Oh OK, I understand. Not sure how to do that...will edit my answer if I come up with something. – Derek Swingley Aug 29 '09 at 6:46
I made the code above a little uglier but it works...use offsetParent.scrollTop – Derek Swingley Aug 29 '09 at 7:05

You can try:

node.offsetTop - window.scrollY

It works on Opera with viewport meta tag defined.

share|improve this answer

I have used following code successfully in getting the left and top relative to screen. Its not 100% JavaScript since it uses jquery.

In code below, I am assuming an element having an id of btn1 exists in the web page, and also jquery is included. This has worked across all modern browsers of Chrome, FireFox, IE >=9 and Edge. jquery is only being used to determine the position relative to document.

var screenRelativeTop =  $("#btn1").offset().top - (window.scrollY || 
                                            window.pageYOffset || document.body.scrollTop);

var screenRelativeLeft =  $("#btn1").offset().left - (window.scrollX ||
                                           window.pageXOffset || document.body.scrollLeft);
share|improve this answer
jQuery is JavaScript. I believe you meant "it's not 100% vanilla/pure JS." – hungerstar Apr 12 at 20:48
Yes, that's what I meant. – Sunil Apr 12 at 22:05

In jquery you can easily get it by using

share|improve this answer
the question requests the answer in raw javascript. – Mr. Manager 16 hours ago

The function on this page will return a rectangle with the top, left, height and width co ordinates of a passed element relative to the browser view port.

    localToGlobal: function( _el ) {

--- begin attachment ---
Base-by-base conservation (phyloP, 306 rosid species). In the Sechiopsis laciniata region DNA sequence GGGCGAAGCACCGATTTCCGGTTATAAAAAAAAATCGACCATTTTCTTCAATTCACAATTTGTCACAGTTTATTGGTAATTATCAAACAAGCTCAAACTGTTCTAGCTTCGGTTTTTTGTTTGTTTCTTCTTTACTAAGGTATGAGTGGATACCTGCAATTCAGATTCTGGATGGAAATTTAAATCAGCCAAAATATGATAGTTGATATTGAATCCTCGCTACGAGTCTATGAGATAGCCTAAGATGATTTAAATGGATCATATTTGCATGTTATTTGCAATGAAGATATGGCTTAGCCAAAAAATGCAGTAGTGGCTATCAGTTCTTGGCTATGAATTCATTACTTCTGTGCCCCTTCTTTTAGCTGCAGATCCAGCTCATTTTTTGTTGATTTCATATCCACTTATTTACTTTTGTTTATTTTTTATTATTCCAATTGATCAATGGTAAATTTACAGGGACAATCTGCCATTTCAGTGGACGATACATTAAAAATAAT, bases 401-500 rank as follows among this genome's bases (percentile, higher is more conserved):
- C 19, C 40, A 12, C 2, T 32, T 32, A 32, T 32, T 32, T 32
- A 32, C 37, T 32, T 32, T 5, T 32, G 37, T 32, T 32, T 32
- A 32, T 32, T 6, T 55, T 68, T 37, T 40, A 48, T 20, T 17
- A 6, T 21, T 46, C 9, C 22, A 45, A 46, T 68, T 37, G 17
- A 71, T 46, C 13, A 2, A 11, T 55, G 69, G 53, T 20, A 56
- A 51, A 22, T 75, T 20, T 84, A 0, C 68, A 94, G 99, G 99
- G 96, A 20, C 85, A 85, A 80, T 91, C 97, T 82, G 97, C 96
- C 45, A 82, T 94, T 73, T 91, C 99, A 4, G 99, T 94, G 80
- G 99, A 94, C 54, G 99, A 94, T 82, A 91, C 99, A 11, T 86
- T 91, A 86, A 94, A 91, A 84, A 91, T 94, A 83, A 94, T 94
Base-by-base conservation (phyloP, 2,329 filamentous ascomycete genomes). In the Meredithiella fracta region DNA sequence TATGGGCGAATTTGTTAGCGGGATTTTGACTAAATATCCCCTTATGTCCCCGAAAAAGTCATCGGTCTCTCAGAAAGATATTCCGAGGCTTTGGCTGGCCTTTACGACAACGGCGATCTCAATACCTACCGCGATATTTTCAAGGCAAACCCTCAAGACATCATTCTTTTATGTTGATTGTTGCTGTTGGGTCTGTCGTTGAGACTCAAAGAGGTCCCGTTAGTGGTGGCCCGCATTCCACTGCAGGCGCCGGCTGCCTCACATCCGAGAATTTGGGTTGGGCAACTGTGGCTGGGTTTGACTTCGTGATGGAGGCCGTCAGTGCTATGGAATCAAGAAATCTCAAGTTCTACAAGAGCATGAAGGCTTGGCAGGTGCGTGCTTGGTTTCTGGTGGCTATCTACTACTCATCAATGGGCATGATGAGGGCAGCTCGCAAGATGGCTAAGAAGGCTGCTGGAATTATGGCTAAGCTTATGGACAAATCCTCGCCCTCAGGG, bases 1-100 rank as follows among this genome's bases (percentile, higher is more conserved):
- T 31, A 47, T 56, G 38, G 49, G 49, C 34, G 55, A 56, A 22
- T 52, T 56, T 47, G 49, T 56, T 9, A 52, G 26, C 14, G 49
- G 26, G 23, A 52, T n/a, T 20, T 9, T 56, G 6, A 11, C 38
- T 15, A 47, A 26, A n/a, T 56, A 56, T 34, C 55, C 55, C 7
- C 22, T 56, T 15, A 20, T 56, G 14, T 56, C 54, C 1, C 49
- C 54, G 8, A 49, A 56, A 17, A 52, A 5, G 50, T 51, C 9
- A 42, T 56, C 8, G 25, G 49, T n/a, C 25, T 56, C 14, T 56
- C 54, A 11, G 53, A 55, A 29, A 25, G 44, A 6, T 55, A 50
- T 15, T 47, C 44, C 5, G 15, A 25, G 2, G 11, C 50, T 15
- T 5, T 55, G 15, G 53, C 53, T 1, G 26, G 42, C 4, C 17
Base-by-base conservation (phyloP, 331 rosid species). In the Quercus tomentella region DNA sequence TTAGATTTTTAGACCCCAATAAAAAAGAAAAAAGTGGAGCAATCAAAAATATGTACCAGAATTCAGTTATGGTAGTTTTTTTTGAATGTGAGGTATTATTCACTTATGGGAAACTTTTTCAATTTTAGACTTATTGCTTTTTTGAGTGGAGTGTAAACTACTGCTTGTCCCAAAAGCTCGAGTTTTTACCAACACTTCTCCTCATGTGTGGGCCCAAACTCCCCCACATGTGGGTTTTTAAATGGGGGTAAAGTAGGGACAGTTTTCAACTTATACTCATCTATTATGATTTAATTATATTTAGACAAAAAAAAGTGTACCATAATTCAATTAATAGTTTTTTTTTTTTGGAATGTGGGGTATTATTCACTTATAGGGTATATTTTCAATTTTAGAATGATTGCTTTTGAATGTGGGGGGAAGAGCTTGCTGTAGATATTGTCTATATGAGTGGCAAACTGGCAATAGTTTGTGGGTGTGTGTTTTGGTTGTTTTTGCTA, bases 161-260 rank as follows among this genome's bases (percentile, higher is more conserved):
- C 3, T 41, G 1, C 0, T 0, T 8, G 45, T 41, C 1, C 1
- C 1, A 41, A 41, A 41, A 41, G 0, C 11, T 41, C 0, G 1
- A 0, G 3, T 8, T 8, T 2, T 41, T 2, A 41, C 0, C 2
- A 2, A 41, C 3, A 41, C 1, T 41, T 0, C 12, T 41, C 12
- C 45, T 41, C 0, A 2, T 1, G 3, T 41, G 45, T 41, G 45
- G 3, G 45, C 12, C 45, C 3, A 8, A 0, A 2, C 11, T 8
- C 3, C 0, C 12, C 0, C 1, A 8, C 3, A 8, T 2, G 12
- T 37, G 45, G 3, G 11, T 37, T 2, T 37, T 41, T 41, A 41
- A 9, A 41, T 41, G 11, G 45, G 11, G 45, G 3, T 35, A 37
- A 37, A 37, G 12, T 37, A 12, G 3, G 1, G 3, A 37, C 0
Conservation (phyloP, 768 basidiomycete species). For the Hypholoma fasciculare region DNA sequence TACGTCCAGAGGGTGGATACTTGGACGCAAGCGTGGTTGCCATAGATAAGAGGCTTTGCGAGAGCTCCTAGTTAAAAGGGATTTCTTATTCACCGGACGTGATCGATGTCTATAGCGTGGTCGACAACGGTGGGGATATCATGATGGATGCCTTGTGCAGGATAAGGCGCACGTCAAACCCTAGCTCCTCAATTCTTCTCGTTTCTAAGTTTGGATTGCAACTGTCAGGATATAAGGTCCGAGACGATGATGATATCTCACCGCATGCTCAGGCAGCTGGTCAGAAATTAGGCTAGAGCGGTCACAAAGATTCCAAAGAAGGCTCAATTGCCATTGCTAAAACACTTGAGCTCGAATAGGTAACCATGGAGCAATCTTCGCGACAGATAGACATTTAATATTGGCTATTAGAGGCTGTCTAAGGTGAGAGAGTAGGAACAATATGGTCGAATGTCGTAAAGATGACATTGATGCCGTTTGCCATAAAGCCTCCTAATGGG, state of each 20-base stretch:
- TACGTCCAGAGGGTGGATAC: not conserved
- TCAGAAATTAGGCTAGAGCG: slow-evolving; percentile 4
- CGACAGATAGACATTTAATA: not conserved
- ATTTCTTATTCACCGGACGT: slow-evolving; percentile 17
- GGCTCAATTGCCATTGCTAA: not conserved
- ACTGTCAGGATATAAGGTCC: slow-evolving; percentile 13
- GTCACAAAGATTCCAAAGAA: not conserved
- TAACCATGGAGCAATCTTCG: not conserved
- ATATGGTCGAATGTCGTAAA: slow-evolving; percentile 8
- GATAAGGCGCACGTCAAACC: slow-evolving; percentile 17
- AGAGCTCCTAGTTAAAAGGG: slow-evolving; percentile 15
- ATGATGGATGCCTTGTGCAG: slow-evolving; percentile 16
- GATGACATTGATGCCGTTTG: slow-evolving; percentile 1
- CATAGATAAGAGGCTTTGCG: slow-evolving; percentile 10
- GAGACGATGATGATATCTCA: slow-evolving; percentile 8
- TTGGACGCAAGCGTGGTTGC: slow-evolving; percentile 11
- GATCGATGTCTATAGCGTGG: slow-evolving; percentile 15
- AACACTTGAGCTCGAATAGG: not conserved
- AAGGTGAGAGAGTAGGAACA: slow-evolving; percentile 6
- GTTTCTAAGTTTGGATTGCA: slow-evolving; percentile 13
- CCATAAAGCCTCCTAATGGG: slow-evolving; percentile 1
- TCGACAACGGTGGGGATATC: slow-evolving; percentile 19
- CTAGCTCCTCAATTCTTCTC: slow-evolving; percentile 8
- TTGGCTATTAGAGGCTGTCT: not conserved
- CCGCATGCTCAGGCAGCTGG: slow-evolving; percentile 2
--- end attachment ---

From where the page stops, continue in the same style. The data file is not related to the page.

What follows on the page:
var target = _el,
       target_width = target.offsetWidth,
       target_height = target.offsetHeight,
       target_left = target.offsetLeft,
       target_top = target.offsetTop,
       gleft = 0,
       gtop = 0,
       rect = {};

       var moonwalk = function( _parent ) {
        if (!!_parent) {
        	gleft += _parent.offsetLeft;
        	gtop += _parent.offsetTop;
        	moonwalk( _parent.offsetParent );
        } else {
        	return rect = {
        	top: target.offsetTop + gtop,
        	left: target.offsetLeft + gleft,
        	bottom: (target.offsetTop + gtop) + target_height,
        	right: (target.offsetLeft + gleft) + target_width
        moonwalk( target.offsetParent );
        return rect;
share|improve this answer

Thanks for all the answers. It seems Prototype already has a function that does this (the page() function). By viewing the source code of the function, I found that it first calculates the element offset position relative to the page (i.e. the document top), then subtracts the scrollTop from that. See the source code of prototype for more details.